Title: Decorative Displays of Embroidery - 1720
Collection: 300 years of Shoes
Garment: The lost left shoe of a Georgian woman
Materials: cartridge paper, quilling paper strips, embroidery thread, tissue paper, card, aqua bronze powder, lacquer
This shoe is inspired by the long, elegant appearance of shoes in the 1720s; a shape that allowed space for ornate decoration in silver lace, beadwork or embroidery. Also by the many ways that the Indian Blue Peacock has been portrayed in art and fashion.
The heel of this shoe is inspired by the ‘Louis’ heel worn by England’s elite from the 1660’s and by the splendor of the peacock even whilst it is sweeping the ground with its closed tail.
"Shoes in the early years of the eighteenth century, for both men and women, were designed to complement the luxurious fashions of the period, adding a final flourish and touch of opulence to an outfit…High heels were common for both sexes, as was the use of sumptuous fabrics. Shoes typically included a high rising vamp (upper front part of the shoe)…giving it a long elegant appearance, as well as providing a space for decorative displays of silver lace, beadwork or embroidery. The use of such exquisite and expensive materials made the shoes of the wealthiest more than just functional items, instead they became aesthetic objects of desire and outward symbols of the wearer’s refined tastes and high social status…the squared toe characteristic of the late seventeenth century evolved into a point toe by 1710, the…‘Louis’ heel, inspired by the court of Louis XIV of France and worn by England’s elite from the 1660s, was a trend which endured until the mid-1770s.” - fairfaxhouse.co.uk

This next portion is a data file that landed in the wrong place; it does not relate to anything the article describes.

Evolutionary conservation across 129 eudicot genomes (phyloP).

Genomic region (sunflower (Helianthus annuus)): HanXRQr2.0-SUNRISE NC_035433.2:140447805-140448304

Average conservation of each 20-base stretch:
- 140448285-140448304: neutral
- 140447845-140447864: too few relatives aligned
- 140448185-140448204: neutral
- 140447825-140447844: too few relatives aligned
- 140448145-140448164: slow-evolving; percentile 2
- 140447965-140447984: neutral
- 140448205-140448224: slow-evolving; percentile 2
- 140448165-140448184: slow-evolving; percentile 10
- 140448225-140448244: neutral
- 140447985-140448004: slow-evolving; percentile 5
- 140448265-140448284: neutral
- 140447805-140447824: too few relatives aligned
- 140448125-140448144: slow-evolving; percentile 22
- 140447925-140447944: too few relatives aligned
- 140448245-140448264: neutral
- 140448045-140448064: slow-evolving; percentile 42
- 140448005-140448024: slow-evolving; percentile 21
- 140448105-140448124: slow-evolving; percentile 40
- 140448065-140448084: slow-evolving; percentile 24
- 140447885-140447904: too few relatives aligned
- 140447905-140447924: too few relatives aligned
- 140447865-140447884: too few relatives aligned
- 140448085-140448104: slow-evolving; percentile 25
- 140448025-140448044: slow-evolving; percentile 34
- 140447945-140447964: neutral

Decorative Displays of Embroidery is beautifully presented in an acrylic display case H 23cms, W 21cms, D 39cms. The photograph of peacock feathers that it stands upon is by Ray Sullivan